Home > The Hidden Story of Cancer > “Weasel Words”

“Weasel Words”

Researchers have a bad habit that has long been widespread. Journal articles about nutritional developments and recommendations are littered with words like “may”, “possibly”, “associated with”, and “could”. They rarely seem to use words like “absolutely” or “conclusively”. By using words that leave all kinds of elbowroom for indefinite conclusions, exceptions and failures, no one is ever “wrong”. Because they never actually told you conclusively that the method would work, you can’t hold them accountable. You will recognize these same “weasel” words in commercials. Be aware.

But even if you tried to hold them accountable, they wouldn’t take the blame for giving you misleading or incorrect advice. That’s why you always hear, “NEW research shows…” Very rarely does anyone ever answer why the OLD research was wrong, or take responsibility for publicizing the reversal. Indeed, the nutrition field has become so unsure of itself that if it were asked what two plus two equaled, the answer, if published in a magazine, would be, “It is possible that the answer might eventually prove to be associated with four.”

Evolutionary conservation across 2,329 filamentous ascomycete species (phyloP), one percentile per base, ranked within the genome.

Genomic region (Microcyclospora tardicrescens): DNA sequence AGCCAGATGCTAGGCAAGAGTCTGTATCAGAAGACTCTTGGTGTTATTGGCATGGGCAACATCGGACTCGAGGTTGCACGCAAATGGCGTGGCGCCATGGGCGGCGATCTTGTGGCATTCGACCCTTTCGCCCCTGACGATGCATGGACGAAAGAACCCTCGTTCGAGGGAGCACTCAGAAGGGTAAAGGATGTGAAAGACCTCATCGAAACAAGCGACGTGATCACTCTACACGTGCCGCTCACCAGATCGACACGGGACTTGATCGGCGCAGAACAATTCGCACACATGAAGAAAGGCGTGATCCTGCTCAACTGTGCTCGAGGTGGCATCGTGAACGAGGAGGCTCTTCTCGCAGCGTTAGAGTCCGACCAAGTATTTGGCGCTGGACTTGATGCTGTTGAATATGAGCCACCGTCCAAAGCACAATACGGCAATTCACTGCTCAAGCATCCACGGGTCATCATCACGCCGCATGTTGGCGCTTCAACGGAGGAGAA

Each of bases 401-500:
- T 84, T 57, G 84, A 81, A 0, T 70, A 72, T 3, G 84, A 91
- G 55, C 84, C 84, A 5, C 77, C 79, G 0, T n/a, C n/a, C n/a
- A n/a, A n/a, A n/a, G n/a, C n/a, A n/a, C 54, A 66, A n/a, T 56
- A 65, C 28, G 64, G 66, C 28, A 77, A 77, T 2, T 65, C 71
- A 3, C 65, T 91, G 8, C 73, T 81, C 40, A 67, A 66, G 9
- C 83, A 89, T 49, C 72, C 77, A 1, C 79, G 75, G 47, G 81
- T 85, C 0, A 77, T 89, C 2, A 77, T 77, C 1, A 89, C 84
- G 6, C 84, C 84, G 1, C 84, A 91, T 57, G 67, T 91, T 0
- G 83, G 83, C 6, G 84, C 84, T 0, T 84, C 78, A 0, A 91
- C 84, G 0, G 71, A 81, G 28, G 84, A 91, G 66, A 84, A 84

Don’t let them weasel their way into your brain; your health is too important to be taken in by such “advice”.

Learn more about medicine’s long history of mistakes and wrong recommendations in “The Hidden Story of Cancer” by Professor Brian Peskin at http://www.brianpeskin.com

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